If others have thoughts or suggestions on these issues, please feel free to comment.  Perhaps I’m simply not seeing what may be simple answers to these issues.

Slick Use Case For Active Patterns

So I love it when a very natural use case arises for a feature that I want to practice.  I’ve been trying to better my understanding of active patterns lately and today I found a great use for them.

I’m fetching json data from a REST endpoint.  Of course I get back a string.  And the string contains some very specific text when there’s a problem processing the request on the server side.  So I ended up doing something like this:

let errResult = "Error creating user"

let (|ContainsErrString|) (stringToTest:String) = stringToTest.Contains(errResult)

//And further down in the code:

let res = sr.ReadToEnd()

let u1 =
 match res with
 | ContainsErrString true -> None
 | _ -> Some(JsonConvert.DeserializeObject<user>(res))

Simplifies the code dramatically and hides detail that the match doesn’t need to know about.  Terrific use case for an active pattern.

Prerequisites For F# and Android Development

If you want to build Android apps with F#, you’ll need the following things:

  • Xamarin Studio (true on both Mac and PC).  I hope soon we’ll have an Android/F# option within Visual Studio but as of today (17 October 2013) it’s not there.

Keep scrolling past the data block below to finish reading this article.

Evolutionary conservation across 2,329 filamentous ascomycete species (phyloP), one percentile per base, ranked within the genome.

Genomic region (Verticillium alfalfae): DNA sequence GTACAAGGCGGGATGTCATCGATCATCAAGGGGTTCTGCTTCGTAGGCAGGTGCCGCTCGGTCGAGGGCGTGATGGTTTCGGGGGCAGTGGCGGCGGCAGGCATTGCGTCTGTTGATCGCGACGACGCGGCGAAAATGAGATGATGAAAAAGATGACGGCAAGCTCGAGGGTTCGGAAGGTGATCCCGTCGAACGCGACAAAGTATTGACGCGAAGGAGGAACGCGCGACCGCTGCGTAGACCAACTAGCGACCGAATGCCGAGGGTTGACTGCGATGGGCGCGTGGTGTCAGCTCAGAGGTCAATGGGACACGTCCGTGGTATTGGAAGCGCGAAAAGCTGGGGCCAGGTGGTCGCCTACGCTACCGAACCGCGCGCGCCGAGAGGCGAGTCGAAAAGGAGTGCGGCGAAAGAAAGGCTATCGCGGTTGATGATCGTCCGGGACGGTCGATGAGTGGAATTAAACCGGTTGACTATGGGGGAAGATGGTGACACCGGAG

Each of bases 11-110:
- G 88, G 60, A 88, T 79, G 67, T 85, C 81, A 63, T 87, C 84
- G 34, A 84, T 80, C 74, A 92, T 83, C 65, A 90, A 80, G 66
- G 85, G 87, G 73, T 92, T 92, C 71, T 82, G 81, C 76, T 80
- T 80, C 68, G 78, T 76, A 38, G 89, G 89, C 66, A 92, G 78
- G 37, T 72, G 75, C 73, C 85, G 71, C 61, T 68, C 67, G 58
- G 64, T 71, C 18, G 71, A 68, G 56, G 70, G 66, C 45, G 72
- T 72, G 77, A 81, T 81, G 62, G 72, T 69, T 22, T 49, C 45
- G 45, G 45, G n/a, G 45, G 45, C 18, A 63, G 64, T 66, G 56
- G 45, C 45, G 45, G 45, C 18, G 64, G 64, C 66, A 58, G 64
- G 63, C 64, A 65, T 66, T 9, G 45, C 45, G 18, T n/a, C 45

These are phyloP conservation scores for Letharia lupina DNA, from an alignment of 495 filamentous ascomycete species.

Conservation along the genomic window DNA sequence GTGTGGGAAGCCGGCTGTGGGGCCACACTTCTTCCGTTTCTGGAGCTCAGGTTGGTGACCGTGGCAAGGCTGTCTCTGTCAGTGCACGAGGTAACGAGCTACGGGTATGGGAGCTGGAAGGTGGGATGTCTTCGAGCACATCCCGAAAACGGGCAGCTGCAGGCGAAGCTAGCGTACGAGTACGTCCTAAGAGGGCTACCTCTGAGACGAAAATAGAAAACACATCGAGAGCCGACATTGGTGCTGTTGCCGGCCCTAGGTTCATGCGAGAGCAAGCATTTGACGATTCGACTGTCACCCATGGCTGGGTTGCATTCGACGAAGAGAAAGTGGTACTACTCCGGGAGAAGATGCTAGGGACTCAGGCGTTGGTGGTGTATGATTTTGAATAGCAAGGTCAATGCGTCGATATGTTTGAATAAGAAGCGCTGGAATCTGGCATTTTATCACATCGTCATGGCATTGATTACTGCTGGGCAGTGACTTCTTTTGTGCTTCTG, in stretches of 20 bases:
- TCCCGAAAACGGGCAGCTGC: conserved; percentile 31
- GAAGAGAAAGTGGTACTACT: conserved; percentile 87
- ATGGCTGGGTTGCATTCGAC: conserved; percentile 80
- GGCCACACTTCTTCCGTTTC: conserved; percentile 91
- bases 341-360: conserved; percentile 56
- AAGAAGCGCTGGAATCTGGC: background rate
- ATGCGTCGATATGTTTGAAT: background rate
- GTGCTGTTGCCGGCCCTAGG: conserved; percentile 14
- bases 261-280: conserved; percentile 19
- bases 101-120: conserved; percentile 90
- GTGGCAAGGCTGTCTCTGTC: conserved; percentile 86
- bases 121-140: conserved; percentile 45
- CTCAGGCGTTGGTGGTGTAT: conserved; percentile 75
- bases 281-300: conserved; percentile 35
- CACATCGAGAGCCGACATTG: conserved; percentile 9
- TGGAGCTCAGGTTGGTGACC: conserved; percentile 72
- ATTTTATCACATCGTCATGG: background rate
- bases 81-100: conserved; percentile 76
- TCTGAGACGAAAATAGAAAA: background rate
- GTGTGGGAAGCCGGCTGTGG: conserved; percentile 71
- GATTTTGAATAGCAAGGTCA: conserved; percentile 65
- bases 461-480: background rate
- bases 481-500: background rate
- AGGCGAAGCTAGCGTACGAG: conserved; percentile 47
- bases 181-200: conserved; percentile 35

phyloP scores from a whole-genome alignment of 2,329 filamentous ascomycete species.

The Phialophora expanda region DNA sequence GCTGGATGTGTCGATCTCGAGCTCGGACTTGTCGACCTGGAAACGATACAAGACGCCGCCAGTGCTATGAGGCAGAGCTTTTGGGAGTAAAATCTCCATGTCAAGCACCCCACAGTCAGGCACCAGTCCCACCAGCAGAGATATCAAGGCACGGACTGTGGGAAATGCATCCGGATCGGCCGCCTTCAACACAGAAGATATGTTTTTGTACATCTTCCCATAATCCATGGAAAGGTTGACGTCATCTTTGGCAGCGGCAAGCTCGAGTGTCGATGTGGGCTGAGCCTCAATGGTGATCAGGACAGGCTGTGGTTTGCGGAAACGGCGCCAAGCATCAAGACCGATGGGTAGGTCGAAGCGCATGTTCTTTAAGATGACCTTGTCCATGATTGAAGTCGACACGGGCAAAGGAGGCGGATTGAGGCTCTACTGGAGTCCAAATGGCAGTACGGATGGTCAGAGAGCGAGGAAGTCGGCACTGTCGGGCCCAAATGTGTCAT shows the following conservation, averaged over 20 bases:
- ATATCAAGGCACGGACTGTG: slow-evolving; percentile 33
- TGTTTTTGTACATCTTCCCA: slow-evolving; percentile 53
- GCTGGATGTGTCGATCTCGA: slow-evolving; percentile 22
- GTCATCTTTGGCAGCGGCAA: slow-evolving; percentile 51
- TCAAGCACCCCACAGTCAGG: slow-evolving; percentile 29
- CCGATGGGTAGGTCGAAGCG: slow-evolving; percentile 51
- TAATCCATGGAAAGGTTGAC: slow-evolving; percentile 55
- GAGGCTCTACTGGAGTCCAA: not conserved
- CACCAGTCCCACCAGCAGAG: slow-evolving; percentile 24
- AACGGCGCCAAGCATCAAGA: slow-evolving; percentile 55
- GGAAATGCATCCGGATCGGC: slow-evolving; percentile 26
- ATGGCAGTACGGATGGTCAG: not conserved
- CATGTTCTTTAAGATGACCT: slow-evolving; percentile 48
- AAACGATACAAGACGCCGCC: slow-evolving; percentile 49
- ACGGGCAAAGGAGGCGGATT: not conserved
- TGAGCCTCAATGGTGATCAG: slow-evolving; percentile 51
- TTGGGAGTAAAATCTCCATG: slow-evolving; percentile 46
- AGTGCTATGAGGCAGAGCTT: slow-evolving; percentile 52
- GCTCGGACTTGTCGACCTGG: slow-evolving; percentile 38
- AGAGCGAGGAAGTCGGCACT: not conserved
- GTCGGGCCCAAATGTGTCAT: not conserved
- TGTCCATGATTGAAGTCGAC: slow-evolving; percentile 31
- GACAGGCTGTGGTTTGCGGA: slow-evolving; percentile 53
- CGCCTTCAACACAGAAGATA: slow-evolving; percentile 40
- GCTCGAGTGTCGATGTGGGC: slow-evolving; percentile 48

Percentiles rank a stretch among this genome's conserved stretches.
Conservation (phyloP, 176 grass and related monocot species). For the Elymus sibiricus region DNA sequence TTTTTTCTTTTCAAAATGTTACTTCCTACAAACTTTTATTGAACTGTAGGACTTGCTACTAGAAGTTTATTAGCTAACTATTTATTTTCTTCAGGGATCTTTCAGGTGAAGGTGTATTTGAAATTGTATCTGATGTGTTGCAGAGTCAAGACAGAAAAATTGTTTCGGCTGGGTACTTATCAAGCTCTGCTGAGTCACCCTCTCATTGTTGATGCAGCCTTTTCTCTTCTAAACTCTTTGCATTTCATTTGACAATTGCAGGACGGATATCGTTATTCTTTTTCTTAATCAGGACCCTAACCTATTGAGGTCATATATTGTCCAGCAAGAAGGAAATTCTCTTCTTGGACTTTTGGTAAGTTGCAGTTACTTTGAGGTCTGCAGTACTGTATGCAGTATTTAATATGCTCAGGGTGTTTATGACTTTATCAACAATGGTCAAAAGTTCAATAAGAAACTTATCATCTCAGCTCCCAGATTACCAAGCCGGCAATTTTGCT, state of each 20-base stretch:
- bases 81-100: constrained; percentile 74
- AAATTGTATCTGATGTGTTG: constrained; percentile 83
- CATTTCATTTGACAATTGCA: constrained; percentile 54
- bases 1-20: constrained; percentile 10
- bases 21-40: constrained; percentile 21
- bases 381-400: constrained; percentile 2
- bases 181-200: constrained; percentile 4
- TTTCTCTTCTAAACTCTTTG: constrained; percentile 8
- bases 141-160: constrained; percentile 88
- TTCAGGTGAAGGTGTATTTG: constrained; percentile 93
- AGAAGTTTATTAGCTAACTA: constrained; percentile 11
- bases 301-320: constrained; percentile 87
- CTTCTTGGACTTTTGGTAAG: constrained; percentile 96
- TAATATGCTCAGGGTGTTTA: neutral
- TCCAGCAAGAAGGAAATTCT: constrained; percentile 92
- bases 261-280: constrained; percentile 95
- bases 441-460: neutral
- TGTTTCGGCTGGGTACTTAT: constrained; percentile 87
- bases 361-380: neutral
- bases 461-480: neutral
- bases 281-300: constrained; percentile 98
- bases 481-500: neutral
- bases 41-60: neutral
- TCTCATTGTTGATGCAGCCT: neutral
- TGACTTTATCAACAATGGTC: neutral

• F# 3.0 or later (seems to go without saying but just in case)
  • Within XS, you will need both the F# language bindings and the F# For Android Add-ins
  • If you wish to be able to debug the app on your phones
    • On Mac you don’t need to do anything special
    • On Windows you need to make sure you have the proper driver installed from the phone manufacturer.  The Xamarin docs say get the latest Google USB driver but it appears you need to get the specific driver from the phone manufacturer.

By the way, many kudos to Dave Thomas (@7Sharp9) who has tirelessly worked on bettering the Xamarin/Android/F# experience.  None of this would be possible without his hard work.

GLFPC 2013 Unconference

Thanks to the fine folks at Detroit Labs we’ve been able to do a pivot on GLFPC 2013

Announcing the Great Lakes Functional Programming Unconference!

Are you sad that Great Lakes Functional didn’t get off the ground this year? We are too. Super sad.

It’s ok though, you can stop being sad now. Why? Well, a few of us here in the Detroit area are really dedicated to making sure there’s an awesome, thriving functional programming community here, and we’ve decided we’re going to throw an event anyways! We’re inviting anyone who purchased a ticket or planned to speak at GLFPC to come hang out for a free event at the Detroit Labs office on Saturday, November 9th, the same day we would have had the conference. We know it’s not exactly the Century Theater, but we’re pretty sure it will still be an awesome time, with plenty of space and chances for some open discussion. Detroit Labs has also offered to provide light refreshments.

If interested please contact Onorio Catenacci at Catenacci@ieee.org to reserve your spot, and once again, a big thanks to Detroit Labs, Ann Arbor Scala Enthusiasts, and the GLFPC staff for continuing to assure that the FP community in Detroit thrives!


GLFPC mini-event

Saturday Nov 9th, times TBA

Detroit Labs Offices, 1520 Woodward, Detroit MI